Wood for Guitar Back & Sides

Traditionally the wood for the guitar backs and sides was Brazilian or Indian rosewood. Both types of wood were used with either spruce or cedar tops. In general things become traditional because they work. Because of the scarcity of some traditional wood for guitar back and sides it has become necessary to use some non-traditional species of wood for this purpose.

Luthiers are using more different types of wood for guitar back and sides today than ever before. Some work nicely and produce great sounding instruments. Some do not.  I use two non-traditional species of wood for  guitar back and sides regularly. I use them because  I like the effect they have on the sound as well as the way they look. And fortunately these guitars have become popular with clients.

When choosing a wood for guitar back and sides there are some important characteristics that need to be considered. Choosing wood without careful consideration can produce disastrous results. Utilizing different building methods such as laminating your guitar sides may make it possible to use otherwise unsuitable wood.

Occasionally, I will experiment with different combinations of wood.  Occasionally there are surprises, but most times I end up going with what works. There are many more instruments built using the traditional wood combination of rosewood with spruce or cedar than any other combinations. There is a reason for that.

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Guitar Back and Sides

guitar with maple sidesSides look best of course if they match the back. When purchasing backs and sides always try to purchase a matching set. It will be difficult to find a good color match from another piece of wood.

Wood for Sides

Its a no-brainer that sides should bend without breaking. This is especially true if you bend sides with a heat at full thickness. Laminating may allow you to use a wood that otherwise will not bend at full thickness with heat since it is quite a bit thinner when you are bending it. Learn how to laminate sides and linings in the members section.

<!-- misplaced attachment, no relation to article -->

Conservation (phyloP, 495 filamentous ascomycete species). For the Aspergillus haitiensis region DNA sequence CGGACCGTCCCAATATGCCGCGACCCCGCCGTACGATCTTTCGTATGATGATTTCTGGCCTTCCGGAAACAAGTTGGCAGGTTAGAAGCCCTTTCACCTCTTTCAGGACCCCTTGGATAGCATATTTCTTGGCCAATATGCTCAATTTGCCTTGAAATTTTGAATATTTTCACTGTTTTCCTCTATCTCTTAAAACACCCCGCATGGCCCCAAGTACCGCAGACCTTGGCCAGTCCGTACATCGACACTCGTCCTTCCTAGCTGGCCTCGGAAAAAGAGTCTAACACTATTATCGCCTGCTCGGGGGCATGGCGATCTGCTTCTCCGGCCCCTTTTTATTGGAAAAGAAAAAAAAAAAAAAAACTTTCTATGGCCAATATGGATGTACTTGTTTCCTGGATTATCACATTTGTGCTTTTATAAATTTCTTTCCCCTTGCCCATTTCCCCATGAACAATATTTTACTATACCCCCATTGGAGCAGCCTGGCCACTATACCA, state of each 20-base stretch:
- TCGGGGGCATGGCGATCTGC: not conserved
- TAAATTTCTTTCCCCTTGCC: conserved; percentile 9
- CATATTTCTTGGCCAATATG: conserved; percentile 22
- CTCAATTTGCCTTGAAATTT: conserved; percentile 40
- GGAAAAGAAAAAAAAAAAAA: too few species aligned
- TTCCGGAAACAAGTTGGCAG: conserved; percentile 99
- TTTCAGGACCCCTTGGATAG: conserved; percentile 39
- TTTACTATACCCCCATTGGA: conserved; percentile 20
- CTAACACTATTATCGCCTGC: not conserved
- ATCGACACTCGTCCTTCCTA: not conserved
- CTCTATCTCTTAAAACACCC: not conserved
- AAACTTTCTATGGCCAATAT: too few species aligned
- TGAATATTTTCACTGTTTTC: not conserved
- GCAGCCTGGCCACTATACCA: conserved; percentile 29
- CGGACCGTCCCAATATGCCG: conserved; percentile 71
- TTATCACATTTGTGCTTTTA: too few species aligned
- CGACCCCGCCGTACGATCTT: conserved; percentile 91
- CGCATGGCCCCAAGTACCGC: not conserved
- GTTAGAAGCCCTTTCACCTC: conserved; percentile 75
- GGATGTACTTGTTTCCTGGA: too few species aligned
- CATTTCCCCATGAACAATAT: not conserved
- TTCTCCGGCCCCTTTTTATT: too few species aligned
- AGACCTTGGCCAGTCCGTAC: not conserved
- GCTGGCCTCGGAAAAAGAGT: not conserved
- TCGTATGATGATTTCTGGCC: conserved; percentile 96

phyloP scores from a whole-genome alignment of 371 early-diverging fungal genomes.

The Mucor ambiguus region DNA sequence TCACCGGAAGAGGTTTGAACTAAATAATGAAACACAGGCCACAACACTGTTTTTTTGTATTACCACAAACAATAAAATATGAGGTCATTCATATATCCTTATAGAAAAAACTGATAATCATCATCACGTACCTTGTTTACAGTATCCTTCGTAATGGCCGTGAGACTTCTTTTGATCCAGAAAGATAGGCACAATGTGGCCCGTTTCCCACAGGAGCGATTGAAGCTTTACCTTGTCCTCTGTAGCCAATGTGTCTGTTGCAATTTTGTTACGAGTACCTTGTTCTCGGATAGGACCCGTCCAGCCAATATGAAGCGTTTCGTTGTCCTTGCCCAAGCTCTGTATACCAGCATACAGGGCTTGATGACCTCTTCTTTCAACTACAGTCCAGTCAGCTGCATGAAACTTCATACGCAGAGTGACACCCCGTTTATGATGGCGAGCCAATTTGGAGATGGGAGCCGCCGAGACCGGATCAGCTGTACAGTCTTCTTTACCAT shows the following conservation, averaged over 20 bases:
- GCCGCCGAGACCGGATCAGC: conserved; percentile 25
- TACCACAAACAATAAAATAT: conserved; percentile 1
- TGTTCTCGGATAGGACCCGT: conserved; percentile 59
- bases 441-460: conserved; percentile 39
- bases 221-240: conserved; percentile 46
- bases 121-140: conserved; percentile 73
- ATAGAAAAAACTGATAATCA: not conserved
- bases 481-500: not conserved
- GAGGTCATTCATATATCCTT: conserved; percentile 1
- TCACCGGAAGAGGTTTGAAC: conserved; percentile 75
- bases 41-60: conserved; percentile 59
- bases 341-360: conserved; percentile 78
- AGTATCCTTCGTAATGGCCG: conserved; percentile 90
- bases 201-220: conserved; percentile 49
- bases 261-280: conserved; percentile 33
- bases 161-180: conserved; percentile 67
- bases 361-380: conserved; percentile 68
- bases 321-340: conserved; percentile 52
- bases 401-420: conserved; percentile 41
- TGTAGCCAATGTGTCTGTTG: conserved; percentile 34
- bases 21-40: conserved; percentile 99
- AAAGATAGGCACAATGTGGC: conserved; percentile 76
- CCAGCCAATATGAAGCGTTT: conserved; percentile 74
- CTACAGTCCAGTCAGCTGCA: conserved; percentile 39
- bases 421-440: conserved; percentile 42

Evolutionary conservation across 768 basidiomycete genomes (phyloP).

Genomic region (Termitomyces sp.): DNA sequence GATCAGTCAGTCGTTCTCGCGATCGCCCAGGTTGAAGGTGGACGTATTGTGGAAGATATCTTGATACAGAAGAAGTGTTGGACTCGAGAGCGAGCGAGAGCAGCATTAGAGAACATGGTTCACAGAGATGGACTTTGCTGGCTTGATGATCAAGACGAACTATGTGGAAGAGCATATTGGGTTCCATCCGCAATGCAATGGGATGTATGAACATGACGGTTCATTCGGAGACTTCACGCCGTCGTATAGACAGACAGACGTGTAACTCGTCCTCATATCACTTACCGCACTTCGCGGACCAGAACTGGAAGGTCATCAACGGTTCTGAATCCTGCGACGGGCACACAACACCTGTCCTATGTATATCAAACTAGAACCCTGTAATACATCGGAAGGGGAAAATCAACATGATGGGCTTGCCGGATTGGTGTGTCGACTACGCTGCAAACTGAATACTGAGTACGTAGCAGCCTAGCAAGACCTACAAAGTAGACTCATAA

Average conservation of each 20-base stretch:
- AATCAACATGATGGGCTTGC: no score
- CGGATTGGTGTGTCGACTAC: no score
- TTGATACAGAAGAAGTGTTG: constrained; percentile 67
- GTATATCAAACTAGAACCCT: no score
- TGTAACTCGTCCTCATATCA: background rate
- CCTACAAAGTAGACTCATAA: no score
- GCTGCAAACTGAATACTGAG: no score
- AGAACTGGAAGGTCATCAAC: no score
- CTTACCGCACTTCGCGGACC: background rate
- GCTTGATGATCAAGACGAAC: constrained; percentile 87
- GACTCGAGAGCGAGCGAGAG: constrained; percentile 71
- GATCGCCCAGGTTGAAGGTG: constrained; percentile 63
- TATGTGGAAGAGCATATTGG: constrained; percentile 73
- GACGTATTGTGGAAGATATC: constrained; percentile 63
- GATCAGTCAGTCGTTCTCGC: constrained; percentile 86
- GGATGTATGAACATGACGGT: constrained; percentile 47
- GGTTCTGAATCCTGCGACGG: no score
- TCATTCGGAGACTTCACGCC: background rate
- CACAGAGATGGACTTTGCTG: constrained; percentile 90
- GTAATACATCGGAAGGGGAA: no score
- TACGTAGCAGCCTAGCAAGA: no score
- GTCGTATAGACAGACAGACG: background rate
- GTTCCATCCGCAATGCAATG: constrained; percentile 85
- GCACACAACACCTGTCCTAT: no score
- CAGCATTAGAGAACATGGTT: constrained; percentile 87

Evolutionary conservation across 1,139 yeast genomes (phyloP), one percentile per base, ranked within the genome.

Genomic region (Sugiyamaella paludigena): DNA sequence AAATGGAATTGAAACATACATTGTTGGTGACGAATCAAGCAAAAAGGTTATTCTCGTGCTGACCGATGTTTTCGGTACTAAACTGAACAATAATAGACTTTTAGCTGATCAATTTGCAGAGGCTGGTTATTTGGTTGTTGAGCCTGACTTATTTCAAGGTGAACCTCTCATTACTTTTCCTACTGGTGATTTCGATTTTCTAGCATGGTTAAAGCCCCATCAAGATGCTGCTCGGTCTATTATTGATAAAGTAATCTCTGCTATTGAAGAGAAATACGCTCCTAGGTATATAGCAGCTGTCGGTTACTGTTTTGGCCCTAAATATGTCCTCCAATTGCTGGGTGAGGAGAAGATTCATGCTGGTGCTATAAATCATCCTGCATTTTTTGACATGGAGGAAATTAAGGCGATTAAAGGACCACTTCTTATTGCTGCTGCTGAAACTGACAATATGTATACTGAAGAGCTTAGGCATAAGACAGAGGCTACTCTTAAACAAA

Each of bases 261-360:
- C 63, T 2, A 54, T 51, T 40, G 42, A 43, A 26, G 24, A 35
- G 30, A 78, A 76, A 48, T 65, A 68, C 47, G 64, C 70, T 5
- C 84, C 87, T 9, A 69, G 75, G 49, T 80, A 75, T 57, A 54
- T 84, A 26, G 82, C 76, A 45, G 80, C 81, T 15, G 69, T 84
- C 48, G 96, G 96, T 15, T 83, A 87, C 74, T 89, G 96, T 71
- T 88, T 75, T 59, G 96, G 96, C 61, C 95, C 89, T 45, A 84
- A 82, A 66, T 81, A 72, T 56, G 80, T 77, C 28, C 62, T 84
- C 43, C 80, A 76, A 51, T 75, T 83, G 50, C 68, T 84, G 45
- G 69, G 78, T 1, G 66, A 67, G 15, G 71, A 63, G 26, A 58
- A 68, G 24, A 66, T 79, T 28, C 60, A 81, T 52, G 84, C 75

If you laminate your guitar sides you can also get away with using flat sawn or figured wood. Since the laminating process creates a very stiff and stable set of sides.  Since the outside wood is glued to one or two other pieces of wood on the inside wood movement is negligible as laminated the sides are will not experience dimensional changes as much as solid wood caused by humidity.

Wood for Guitar Backs

brazilian rosewood guitar backThe wood on the back and sides add flavor to the sound of the guitar. I think of it like the spices in a recipe. The top sets the tone for the instrument like the main ingredient in any dish. Although the back and sides will not make meat taste like fish if you will,  it can improve the taste of the meat and make it more interesting.

Wood selection for backs and sides depends on  a few things:

  • the effect it will have acoustical with the top
  • the cut of wood ( only quarter sawn wood is recommended0